Although the life sentence imposed under the indictment has been declared invalid, the conviction of the principal offense, a felony, remains and, as heretofore noted, forms a proper basis for the imposition of an additional sentence under our recidivist statutes. In fact, an information alleging prior convictions for two prior felonies having been filed against this petitioner, the only valid sentence which could have been imposed in this case was a sentence of life imprisonment under the provisions of Code, 1931, 61-11-18, as amended. A defendant may not be sentenced for the principal offense and then be given an additional separate sentence upon the information. This, in effect, would result in sentencing one for being an exconvict. Demonstrating the impropriety of the sentence for the principal offense, Point 3 of the Syllabus of State ex rel. Cobb v. Boles, 149 W.Va. 365, 141 S.E.2d 59, reads: "Where an accused is convicted of an offense punishable by confinement in the penitentiary and, after conviction but before sentencing, an information is filed against him setting forth one or more previous felony convictions, if the jury find or, after being duly cautioned, the accused acknowledges in open court that he is the same person named in the conviction or convictions set forth in the information, the court is without authority to impose any sentence other than as prescribed in Code, 61-11-18, as amended." See also State ex rel. Jorgenson v. Boles, 149 W.Va. 395, 141 S.E.2d 139.

It is the further contention of the petitioner that he was not duly cautioned as required by the provisions of Code, 1931, 61-11-19, as amended, prior to his response to the matters set out in the information filed by the prosecuting attorney. This Court has held in numerous decisions that it is mandatory that a defendant be duly cautioned before a valid sentence can be imposed under our recidivist statutes. State ex rel. McClure v. Boles, 149 W.Va. 599, 142 S.E.2d 773; State ex rel. Albright v. *120 Boles, 149 W.Va. 561, 142 S.E.2d 725; State ex rel. Beckett v. Boles, 149 W.Va. 112, 138 S.E.2d 851. However, the Court has never precisely defined the term "duly cautioned", nor is it defined in the statute. So long as the record reveals that the requirements of fundamental fairness have been satisfied, thereby affording the defendant due process, the requisites of the duly cautioned provision have been fulfilled.

In the instant case the order of sentence, pursuant to the information, recites that the defendant had been duly cautioned concerning his right to a jury trial upon the issue of his identity. Inasmuch, however, as the transcript of the record of the court's action relating to the information is before us in this proceeding, consideration thereof is pertinent here. It is therein revealed that the court, upon receiving the information, read it in its entirety to the petitioner; that the petitioner was represented by counsel; that the court, in a very thorough manner, advised and explained to the petitioner that he was not required to admit or deny that he was the Elmer Combs mentioned in the information; that the court fully advised the petitioner that he could deny it or remain silent and that in either event a jury would be impaneled to determine the issue; and that upon the petitioner's voluntary admission that he was the Elmer Combs named in the information, the court again expressly advised him that he could have a jury trial if he so desired. To the latter advice of the court the petitioner replied that he did not want a trial.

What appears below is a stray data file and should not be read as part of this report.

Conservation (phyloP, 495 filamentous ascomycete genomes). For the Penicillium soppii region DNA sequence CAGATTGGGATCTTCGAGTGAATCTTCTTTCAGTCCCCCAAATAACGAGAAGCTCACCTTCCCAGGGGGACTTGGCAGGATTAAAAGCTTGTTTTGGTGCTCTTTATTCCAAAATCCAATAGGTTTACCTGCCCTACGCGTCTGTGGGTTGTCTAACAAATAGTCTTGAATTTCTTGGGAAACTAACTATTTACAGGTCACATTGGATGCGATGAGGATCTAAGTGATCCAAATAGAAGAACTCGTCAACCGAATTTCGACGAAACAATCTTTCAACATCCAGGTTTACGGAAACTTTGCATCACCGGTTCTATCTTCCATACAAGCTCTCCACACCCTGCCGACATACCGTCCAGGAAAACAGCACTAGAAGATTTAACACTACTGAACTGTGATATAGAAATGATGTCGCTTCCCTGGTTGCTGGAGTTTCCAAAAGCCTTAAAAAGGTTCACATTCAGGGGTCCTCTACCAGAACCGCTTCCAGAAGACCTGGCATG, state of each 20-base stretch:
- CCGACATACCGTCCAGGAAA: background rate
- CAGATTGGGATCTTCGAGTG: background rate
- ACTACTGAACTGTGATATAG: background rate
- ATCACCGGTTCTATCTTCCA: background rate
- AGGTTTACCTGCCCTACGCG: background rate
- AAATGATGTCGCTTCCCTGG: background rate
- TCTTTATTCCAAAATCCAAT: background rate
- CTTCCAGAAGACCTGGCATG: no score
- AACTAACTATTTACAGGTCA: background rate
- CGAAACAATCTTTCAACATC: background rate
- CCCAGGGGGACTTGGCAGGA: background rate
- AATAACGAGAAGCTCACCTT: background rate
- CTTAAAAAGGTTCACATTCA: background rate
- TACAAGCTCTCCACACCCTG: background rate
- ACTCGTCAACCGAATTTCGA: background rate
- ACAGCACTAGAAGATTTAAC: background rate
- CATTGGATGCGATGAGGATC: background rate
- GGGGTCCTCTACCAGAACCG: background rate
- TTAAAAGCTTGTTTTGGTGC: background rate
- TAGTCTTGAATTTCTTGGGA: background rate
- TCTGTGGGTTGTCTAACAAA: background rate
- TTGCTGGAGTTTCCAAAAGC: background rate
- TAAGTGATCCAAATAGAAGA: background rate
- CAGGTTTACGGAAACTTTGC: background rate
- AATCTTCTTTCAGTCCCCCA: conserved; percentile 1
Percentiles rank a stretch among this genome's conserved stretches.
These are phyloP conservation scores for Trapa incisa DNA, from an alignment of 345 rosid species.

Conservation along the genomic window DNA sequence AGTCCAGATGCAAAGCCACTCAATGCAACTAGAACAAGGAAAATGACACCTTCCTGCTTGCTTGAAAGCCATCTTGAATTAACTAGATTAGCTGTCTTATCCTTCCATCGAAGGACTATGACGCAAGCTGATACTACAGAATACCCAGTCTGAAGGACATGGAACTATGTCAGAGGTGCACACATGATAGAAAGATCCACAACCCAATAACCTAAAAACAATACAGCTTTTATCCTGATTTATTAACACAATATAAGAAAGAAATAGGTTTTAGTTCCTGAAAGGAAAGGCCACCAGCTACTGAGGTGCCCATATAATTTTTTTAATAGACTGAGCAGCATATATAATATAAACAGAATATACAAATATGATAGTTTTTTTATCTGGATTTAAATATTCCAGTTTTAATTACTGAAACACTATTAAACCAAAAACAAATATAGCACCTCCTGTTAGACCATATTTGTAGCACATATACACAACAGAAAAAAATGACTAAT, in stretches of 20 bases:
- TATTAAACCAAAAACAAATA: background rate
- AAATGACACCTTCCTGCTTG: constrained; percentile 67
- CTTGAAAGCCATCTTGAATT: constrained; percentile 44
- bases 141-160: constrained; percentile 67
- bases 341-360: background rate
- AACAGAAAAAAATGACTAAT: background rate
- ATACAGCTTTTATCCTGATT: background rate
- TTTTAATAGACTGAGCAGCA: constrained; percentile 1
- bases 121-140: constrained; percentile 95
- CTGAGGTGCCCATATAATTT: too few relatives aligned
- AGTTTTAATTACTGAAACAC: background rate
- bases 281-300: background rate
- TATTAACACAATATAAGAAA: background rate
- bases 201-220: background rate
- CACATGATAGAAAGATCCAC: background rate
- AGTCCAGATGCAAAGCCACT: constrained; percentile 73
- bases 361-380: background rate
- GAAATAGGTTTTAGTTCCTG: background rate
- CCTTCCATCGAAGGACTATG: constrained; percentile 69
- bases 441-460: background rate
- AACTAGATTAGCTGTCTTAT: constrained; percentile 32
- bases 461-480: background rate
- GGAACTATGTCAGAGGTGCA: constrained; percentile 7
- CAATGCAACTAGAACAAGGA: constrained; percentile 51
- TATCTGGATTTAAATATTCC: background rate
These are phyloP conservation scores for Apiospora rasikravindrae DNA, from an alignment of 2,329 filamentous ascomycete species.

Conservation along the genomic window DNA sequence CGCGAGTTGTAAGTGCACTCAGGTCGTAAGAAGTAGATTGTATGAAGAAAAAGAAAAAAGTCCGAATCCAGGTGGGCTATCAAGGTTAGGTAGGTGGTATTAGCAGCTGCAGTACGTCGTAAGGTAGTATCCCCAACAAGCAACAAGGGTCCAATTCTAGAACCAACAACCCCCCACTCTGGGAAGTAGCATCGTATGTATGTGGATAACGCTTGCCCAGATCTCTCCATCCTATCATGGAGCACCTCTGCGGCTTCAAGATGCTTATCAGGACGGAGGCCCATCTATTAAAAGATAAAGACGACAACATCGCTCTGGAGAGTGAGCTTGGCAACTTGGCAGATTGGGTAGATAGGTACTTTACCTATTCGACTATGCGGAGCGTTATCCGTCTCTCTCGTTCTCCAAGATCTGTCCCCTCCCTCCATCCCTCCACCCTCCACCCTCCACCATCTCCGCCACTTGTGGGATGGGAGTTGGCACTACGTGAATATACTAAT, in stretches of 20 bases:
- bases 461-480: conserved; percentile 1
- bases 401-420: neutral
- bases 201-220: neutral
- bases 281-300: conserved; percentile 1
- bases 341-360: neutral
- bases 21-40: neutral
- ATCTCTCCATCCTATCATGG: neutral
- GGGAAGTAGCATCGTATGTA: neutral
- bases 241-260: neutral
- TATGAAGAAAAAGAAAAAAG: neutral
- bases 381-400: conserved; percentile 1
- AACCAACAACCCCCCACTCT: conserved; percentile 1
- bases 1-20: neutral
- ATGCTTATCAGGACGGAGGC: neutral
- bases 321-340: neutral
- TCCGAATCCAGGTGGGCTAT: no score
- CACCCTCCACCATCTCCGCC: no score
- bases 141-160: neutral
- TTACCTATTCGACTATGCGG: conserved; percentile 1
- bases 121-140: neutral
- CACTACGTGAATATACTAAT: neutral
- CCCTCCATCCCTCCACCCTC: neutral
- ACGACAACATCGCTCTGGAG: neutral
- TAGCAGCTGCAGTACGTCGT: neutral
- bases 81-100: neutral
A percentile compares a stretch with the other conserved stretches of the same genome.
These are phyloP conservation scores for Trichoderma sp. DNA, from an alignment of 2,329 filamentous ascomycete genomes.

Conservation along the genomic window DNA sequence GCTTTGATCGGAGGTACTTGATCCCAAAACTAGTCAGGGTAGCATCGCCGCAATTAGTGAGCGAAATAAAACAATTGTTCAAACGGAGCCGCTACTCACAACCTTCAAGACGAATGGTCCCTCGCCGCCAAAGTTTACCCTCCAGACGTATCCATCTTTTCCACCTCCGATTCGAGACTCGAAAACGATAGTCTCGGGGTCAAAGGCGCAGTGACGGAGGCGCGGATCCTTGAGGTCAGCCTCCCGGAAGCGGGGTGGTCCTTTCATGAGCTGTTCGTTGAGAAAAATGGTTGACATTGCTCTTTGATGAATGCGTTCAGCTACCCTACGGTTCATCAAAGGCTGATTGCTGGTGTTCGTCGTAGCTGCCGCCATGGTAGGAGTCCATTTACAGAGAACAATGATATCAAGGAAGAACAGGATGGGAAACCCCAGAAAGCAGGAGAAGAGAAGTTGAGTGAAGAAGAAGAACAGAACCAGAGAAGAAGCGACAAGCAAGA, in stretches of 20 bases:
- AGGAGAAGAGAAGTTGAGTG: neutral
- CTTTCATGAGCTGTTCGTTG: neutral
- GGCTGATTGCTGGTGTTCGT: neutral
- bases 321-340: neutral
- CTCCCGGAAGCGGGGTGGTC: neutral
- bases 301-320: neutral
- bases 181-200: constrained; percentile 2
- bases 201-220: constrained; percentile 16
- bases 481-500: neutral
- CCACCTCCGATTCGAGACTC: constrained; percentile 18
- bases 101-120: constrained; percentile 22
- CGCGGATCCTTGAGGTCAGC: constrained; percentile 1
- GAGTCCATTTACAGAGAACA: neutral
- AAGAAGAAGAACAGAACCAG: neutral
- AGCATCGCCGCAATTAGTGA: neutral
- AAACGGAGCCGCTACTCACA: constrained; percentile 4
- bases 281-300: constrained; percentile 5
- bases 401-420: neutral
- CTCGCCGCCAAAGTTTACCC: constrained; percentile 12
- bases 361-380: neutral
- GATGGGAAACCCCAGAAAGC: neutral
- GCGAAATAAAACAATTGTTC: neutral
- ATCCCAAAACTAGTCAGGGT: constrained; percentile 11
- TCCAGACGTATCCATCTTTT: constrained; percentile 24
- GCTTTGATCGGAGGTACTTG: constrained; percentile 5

The record further reveals that throughout the proceeding below the court was conscious of its responsibilities concerning the rights of the petitioner and while it did not, in precise words, advise the petitioner of the consequences of his plea to the information, we believe that the record, in its entirety, clearly shows that the petitioner was sufficiently apprised of the meaning of the information and in no manner was misled. He had been told by the court that under his plea of guilty to the indictment he was subject to either the death penalty or life imprisonment. Furthermore, the court told the petitioner that had an information been filed on his prior conviction it would have been mandatory to add five years to the sentence for that conviction. The petitioner has served twelve years in the penitentiary under two prior felony convictions. But for the manner in which the indictment for the principal offense was drawn, the petitioner would be under conviction for murder. While not determinative of this issue, it is of some import that the petitioner was represented by counsel. In the state of the record of this case we find it difficult to believe that the petitioner was unaware of the consequences of his plea to the information.

The law attaches no importance to mere matters of form. All that it requires is that the substantial rights of the defendant be preserved. State v. Beatty, 51 W.Va. 232, 41 S.E. 434. We are of the opinion, upon examination of the entire record, that the court below substantially complied with the duly cautioned provision of Code, 1931, 61-11-19, as amended, thereby affording to the petitioner due process of law and the preservation of his substantial rights.

It having been decided herein that the only valid sentence that could have been imposed on the petitioner was life imprisonment under the recidivist statutes, the petitioner will be relieved of the life sentence erroneously imposed by the trial court under the homicide indictment. However, the life sentence imposed under the provisions of Code, 1931, 61-11-18, as amended, is valid and the petitioner is remanded to the custody of the respondent until he has served such sentence or is released in accordance with the provisions of law.

Prisoner remanded.